I grew up in a neighborhood of hardworking families, where everything seemed within reach. It was thanks in large part to our incredible small and local businesses. For years, these local landmarks have carried on the traditions of my neighborhood, and generated the prosperity that’s helping Dorchester thrive to this day. I know my experience was not unique. Small businesses are the lifeblood of all Boston’s neighborhoods.They hire locally; they reflect our rich diversity of cultures and languages; and they care deeply about being good neighbors.
Every year, more and more people are calling Boston home. Our population is growing: we’re expected to surpass 700,000 residents before 2030, which are numbers we haven’t seen in decades. This growth means that housing is in high demand. In 2014, we released our housing plan. It’s a roadmap to help us keep up with demand by creating 53,000 new units by 2030.
Our thoughts and prayers continue to be with the people of Puerto Rico, those who live here and those who are on the island, as they recover from the devastating impacts of Hurricane Maria. I am incredibly proud to share that we are stepping up as a city to support them in their time of need. Together with The Boston Foundation, we have established the Massachusetts United for Puerto Rico fund, a fund that is dedicated to the relief and reconstruction of Puerto Rico and will support any Puerto Rican person arriving in Boston and the Commonwealth who have been impacted by Hurricane Maria. I encourage residents to visit https://tbf.org/puertorico to learn more about the fund. Together we are sharing the important message to the people of Puerto Rico that we are here to help, for as long as they need.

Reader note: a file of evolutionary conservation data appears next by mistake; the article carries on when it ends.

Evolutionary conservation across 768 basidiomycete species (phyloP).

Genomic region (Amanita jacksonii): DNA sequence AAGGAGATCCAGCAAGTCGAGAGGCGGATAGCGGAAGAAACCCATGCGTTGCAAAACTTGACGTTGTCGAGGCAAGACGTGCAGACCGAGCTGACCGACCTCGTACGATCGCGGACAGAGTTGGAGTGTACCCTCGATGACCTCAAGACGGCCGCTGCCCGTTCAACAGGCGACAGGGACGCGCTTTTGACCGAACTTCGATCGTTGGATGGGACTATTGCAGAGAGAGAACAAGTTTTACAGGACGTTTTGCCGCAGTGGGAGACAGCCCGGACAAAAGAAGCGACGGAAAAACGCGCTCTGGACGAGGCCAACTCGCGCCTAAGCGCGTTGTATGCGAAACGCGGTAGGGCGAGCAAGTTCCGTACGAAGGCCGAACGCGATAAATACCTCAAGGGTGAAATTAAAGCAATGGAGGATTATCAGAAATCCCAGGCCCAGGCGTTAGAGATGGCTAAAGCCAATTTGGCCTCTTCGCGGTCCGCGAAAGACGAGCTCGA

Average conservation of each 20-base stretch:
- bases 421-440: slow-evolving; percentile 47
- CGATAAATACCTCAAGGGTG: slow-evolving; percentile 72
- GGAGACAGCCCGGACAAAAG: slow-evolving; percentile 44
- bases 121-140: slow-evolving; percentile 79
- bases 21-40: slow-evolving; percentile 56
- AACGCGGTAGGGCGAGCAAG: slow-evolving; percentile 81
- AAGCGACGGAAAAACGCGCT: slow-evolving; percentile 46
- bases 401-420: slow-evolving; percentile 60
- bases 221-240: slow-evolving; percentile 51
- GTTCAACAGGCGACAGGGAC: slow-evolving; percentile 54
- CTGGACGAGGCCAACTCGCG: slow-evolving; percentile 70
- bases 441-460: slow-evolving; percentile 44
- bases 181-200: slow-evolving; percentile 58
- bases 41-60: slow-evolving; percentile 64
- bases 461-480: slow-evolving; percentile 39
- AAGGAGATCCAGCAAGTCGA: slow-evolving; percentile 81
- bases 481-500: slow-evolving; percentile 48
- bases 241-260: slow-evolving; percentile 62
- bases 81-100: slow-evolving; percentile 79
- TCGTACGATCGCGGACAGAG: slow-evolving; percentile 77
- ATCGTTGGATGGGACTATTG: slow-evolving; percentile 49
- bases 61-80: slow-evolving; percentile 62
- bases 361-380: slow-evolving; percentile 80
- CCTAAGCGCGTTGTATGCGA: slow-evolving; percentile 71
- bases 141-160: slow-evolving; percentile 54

There will be a public candidates forum with mayoral and at-large Boston City Council candidates at English High School on Oct. 4th. The forum is being hosted jointly by Boston's Ward 8 (South End, Roxbury), 9 (Roxbury, South End), 10 (Mission Hill, Jamaica Plain), 11 (Jamaica Plain, Roxbury) and 19 Democratic Committees (Jamaica Plain, Roslindale). The forum will begin with a meet and greet session with district city councilors who represent the wards. Both Mayor Marty Walsh and District 7 City Councilor and mayoral candidate Tito Jackson are scheduled to attend. Walsh easily came in first in the Sept.
I wouldn’t be where I am today without the recovery community -- and I know many other Bostonians have had the same experience as me. That’s why it’s so important we create strong pathways to recovery, and why I’m proud Boston recognizes September as Recovery Month here in our city. Recovery Month is a time when we highlight Boston's recovery community: those who are struggling with substance use disorders, their loved ones and the care providers who support people on their recovery each day. We know that substance use disorders are a disease -- and those who are suffering need our help. This month is dedicated to all those who are working to improve their own lives and the lives of others.